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gain a fine voice; and he must continue systematic practice to retain it. In the voice culture exercises, as each sound is made, not only should he study the organic action until it becomes automatic or subconscious, but should attentively and critically listen; for so is the ear trained to know the natural language' of the voice. Unless the inherent meaning of the elements of voice,-time, force, quality, pitch, and abruptness,-with all their shades, degrees, and interrelations, is thoroughly mastered, what hope is there of conformity of sound with sense? A powerful and beautiful voice is sometimes developed by a person of heedless and ignorant ear; but he is to be pitied, as the owner of a grand instrument upon which he can never play. In order that the voice shall 'do things',—that it shall speak from mind to mind, from heart to heart, from soul to soul,-ear training and voice training must go together; and in the education toward artistic interpretation, the ear must of necessity lead the voice. Sitting on the front porch of his house at Avondale (Cincinnati, Ohio), one Sunday morning in June, 1880, Mr. Murdoch said to me, 'It is very tantalizing, and at the same time very beautiful and inspiring, that, no matter how well I read, the voice inside always reads better.'

Some writers on elocution, unable to understand the Rush philosophy, as set forth by its author, have cavalierly dubbed the method of teaching based upon it 'the mechanical system.' Every art-music, painting, sculpture, literature, architecture, acting, elocution-has its technic. No technic, no art. Until the technic is so mastered that it is automatic, intuitive, a matter of course, the result comes short of art; there is betrayal of effort, palpable adjustment. This proves, not that we are going wrong, but that we have not got far enough we have not arrived. Technic, then, is the objective point of the first division of this book, and there is no danger of acquiring too much dexterity or too much voice. But, as fast as certainty and facility and vocal capital are gained, technic becomes the efficient means toward the great and final end-interpretation. At first, the conscious employment of technic-compelled, sedulous, induced, purposed conformity-makes us tentative and clumsy; "the elocution sticks out'; we are but 'prentice mechanics. Too many stop, complacent or discouraged, while still in this mechanical stage; but a conscientious mechanic, 'sticking to his job,' is better off than the reader who knows neither just what he is trying to do nor the means and method of achieving it. Mere impulse, however noble, mere feeling, however vivid, is not art; indeed, unless controlled and guided, they tend to weaken or entirely defeat the desired result. The skillful mechanic is 'the possible artist; and he remains a mechanic so long as there is conscious and perceptible effort to adjust and use the technic. The artist uses the same technic; but with him it is the enchanter's spell, by which each uttered impulse falls deftly into due order and place and time and tune and value, as if so it was ordained, and not otherwise; his technic obeys him, as its wings obey the bird: while for the listener the technic is utterly lost in the effect. Here, at last, the art itself is Nature.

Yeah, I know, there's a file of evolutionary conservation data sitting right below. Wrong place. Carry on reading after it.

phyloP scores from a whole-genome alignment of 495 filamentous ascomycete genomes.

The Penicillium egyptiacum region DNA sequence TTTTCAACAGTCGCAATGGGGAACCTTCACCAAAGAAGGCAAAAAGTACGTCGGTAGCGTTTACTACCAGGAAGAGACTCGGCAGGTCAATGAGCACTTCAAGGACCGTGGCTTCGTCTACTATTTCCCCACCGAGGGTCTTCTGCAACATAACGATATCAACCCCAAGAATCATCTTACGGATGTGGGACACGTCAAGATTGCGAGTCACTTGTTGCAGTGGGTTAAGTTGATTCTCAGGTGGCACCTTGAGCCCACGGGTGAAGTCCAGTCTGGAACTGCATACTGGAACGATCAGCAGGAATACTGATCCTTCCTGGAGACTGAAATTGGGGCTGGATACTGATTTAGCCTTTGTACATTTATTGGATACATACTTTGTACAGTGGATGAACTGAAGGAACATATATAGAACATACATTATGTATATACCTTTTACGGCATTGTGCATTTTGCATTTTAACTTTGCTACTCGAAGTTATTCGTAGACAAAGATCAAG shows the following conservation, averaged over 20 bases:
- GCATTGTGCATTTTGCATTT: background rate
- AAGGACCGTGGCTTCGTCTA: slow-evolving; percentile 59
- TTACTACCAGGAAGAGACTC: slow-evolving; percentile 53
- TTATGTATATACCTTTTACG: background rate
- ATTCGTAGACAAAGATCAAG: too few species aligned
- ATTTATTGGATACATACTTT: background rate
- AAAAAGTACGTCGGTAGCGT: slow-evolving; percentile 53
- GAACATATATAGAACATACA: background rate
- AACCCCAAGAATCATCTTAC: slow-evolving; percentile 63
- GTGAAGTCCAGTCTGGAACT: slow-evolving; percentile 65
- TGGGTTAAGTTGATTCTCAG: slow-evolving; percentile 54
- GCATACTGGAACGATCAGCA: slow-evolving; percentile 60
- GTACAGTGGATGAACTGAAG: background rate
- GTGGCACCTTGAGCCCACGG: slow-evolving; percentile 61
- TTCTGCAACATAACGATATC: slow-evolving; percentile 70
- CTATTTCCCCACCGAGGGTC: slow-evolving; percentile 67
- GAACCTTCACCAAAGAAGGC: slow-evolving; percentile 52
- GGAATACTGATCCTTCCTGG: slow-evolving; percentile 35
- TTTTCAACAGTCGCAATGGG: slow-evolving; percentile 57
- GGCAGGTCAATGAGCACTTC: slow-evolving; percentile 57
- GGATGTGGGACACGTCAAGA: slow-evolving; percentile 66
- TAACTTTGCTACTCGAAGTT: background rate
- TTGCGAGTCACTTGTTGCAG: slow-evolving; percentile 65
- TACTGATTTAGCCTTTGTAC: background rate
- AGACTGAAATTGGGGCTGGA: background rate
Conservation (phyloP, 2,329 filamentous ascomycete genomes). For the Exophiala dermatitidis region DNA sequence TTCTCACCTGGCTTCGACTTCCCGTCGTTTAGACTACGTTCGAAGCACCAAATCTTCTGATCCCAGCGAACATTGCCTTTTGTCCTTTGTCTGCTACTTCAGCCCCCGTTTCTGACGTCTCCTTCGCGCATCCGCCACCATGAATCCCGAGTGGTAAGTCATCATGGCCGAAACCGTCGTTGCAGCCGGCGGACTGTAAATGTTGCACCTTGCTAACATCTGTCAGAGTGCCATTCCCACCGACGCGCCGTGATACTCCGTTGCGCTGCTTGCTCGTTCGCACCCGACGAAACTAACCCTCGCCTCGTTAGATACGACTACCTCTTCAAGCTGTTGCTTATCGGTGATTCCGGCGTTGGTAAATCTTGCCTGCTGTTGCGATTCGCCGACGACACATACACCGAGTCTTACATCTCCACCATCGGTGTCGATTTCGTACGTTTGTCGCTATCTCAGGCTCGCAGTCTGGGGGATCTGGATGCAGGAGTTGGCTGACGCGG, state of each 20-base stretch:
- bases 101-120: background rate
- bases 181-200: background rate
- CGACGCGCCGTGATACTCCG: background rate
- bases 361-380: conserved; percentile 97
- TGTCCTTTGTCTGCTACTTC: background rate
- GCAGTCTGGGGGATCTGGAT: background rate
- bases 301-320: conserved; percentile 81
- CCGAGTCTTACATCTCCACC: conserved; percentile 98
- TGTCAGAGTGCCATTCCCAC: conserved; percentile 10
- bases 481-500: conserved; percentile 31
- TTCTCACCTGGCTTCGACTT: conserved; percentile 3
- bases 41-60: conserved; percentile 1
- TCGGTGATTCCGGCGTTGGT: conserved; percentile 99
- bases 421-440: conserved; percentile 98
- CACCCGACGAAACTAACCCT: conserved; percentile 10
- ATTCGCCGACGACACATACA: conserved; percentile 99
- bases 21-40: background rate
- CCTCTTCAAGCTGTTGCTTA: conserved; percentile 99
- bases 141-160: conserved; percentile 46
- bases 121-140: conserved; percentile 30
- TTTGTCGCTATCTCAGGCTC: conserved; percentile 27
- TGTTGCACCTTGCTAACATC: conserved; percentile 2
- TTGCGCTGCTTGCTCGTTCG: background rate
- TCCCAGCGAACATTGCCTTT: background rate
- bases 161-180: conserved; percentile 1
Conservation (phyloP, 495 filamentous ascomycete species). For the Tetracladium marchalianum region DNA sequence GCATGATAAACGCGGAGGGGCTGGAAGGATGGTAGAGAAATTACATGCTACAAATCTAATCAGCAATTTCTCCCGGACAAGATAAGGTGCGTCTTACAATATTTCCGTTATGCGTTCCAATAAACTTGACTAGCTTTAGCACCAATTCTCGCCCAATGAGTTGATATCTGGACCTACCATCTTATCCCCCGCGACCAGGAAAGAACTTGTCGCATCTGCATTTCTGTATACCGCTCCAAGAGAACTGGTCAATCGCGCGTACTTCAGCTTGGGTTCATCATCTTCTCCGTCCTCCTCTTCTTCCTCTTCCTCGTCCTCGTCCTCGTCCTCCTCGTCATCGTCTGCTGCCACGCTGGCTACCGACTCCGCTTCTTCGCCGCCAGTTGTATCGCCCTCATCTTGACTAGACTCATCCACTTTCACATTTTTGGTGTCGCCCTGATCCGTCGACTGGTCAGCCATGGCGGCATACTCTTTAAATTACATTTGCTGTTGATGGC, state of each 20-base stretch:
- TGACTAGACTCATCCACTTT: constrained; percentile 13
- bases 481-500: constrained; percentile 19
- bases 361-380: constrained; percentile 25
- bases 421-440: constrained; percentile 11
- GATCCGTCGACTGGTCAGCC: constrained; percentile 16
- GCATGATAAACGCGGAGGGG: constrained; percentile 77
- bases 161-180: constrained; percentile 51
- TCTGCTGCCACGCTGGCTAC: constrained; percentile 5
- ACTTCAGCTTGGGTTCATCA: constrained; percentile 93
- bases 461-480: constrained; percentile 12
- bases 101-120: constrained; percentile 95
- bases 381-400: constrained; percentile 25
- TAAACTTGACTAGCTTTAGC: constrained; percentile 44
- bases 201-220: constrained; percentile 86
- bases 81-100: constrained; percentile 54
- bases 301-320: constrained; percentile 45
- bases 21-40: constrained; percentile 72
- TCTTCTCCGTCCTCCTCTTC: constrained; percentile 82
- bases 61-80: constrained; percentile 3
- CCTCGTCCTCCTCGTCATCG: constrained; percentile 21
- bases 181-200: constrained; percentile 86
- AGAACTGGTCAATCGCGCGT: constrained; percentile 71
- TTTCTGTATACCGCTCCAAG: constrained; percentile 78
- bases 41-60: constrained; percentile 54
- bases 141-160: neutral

Technic, then, is first and foremost, until it is surely and safely ours; and we continually apply it, methodically, carefully, until adjustment becomes self-adjustment: then may we try our wings, and try, and still try, until they support us unwavering, in air as high as we can breathe.

No wonder that the great artists are few! that most work in the direction of art-piano-playing, reciting, reading, speaking, singing, acting, writing, drawing, painting, modeling, building, -is plainly and immitigably work! Any great reader will, because he must, develop along the lines established by Rush: the immense majority, of whatever school or system, must content themselves with getting as


far as they can. But any degree of progress is preferable to standing still; and no mortal knows what divine possibilities are within him, until he has made some way on the upward path.

The teacher will accomplish far more by example than by precept, though wise precept is indispensable; and he is the best teacher who gives his pupils the most and best illustrations of really fine reading. The student must hear good reading of every style as often and as much as possiblemust be filled with it, -that he may have a definite ideal at which to aim, and that he may be able to estimate his progress toward it. When the ideal is fairly complete, the hearing of poor or commonplace reading can do no further harm, except the sufferance of it; it rather serves to confirm and strengthen the ideal. The great, almost the only reason why reading is the most ill-taught branch of the commonschool curriculum is, that the teachers do not read well.